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Date:   Tue, 19 May 2020 09:15:51 +0100
From:   Will Deacon <will@...nel.org>
To:     Keno Fischer <keno@...iacomputing.com>
Cc:     linux-arm-kernel@...ts.infradead.org,
        Catalin Marinas <catalin.marinas@....com>,
        Oleg Nesterov <oleg@...hat.com>,
        Linux Kernel Mailing List <linux-kernel@...r.kernel.org>,
        Kyle Huey <khuey@...nos.co>
Subject: Re: arm64: Register modification during syscall entry/exit stop

Hi Keno,

On Mon, May 18, 2020 at 09:05:30PM -0400, Keno Fischer wrote:
> Continuing my theme of "weird things I encounter
> while trying to use ptrace on arm64", I ran into the
> effect of the following code in the syscall entry/exit
> reporting:
> 
> ```
> /*
> * A scratch register (ip(r12) on AArch32, x7 on AArch64) is
> * used to denote syscall entry/exit:
> */
> regno = (is_compat_task() ? 12 : 7);
> saved_reg = regs->regs[regno];
> regs->regs[regno] = dir;
> ```
> 
> This seems very weird to me. I can't think of any
> other architecture that does something similar
> (other than unicore32 apparently, but the ptrace
> support there seems like it might have just been
> copied from ARM). I'm able to work around this
> in my application, but it adds another stumbling block.

Yes, we inherited this from ARM and I think strace relies on it. In
hindsight, it is a little odd, although x7 is a parameter register in the
PCS and so it won't be live on entry to a system call.

> Some examples of things that happen:
> - Writes to x7 during syscall exit stops are ignored, so
>   if the ptracer tries to emulate a setjmp-type thing, it
>   might miss this register (ptracers sometimes like to do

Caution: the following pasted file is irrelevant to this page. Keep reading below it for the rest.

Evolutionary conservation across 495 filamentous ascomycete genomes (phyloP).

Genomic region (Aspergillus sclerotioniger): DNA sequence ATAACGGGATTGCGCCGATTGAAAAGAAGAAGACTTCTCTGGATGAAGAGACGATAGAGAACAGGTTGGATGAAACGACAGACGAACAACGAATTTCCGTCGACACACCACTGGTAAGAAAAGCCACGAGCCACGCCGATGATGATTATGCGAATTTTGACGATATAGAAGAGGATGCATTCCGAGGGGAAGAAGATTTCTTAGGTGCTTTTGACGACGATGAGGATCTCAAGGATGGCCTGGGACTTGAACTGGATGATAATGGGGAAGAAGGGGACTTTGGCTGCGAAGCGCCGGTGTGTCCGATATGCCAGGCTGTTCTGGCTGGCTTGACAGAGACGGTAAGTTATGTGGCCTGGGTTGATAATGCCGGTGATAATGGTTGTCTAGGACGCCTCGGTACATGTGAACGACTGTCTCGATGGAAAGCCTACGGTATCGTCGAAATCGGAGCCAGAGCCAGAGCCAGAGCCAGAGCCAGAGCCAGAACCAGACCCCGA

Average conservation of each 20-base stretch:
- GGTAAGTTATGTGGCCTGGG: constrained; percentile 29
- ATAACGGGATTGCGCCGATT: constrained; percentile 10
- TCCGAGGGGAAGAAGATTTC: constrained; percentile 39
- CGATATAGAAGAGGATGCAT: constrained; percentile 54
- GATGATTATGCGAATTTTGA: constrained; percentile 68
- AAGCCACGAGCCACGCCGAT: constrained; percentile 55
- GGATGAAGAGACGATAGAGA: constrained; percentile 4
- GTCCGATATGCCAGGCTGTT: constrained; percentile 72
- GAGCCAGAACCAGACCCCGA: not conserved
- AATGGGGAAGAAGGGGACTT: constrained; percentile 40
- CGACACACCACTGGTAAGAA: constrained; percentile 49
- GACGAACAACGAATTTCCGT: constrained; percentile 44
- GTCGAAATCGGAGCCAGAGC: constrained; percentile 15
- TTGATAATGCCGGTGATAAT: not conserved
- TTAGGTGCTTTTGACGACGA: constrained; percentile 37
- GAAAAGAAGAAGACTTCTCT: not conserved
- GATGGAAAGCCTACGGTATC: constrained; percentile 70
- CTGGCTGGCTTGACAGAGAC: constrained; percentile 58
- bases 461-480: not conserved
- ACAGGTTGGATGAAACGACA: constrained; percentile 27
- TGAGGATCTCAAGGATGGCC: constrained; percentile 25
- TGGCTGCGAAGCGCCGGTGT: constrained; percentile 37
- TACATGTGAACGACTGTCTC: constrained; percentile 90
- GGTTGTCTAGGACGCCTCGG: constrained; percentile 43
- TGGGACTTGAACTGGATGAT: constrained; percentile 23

>   this to manually serialize execution between different
>   threads, puppeteering a single thread of execution
>   between different register states).
> - Reads from x7 are incorrect, so if the ptracer saves
>   a register state and later tries to set it back to the task,
>   it may get x7 incorrect, but user space may be expecting
>   the register to be preserved (when might this happen? -
>   consider a ptracer that wants to modify some syscall
>   arguments, it modifies the arguments, restarts the syscall
>   but then incurs a signal, so it tries to restore the original
>   registers to let userspace deal with the signal without
>   being confused - expect signal traps don't ignore x7
>   modifications, so x7 may have been unexpectedly
>   modified).
> - We now have seccomp traps, which kind of look and
>   act like syscall-entry traps, but don't have this behavior,
>   so it's not particularly reliable for ptracers to use.
> 
> Furthermore, it seems unnecessary to me on modern
> kernels. We now have PTRACE_GET_SYSCALL_INFO,
> which exposes this information without lying to the ptracer
> about the tracee's registers.
> 
> I understand, we can't just change this, since people may
> be relying on it, but I would like to propose adding a ptrace
> option (PTRACE_O_ARM_REGSGOOD?) that turns this
> behavior off. Now, I don't think we currently have any other
> arch-specific ptrace options, so maybe there is a different
> option that would be preferable (e.g. could be a different
> regset), but I do think it would be good to have a way to
> operate on the real x7 value. As I said, I can work around it,
> but hopefully I will be able to save a future implementer
> some headache.

I'm not opposed to extending ptrace so that we can try to wean people off
this interface, but I think we need some concrete situations where the
current behaviour actually causes a problem. Although the examples you've
listed above are interesting, I don't see why x7 is important in any of
them (and we only support up to 6 system call arguments).

Will

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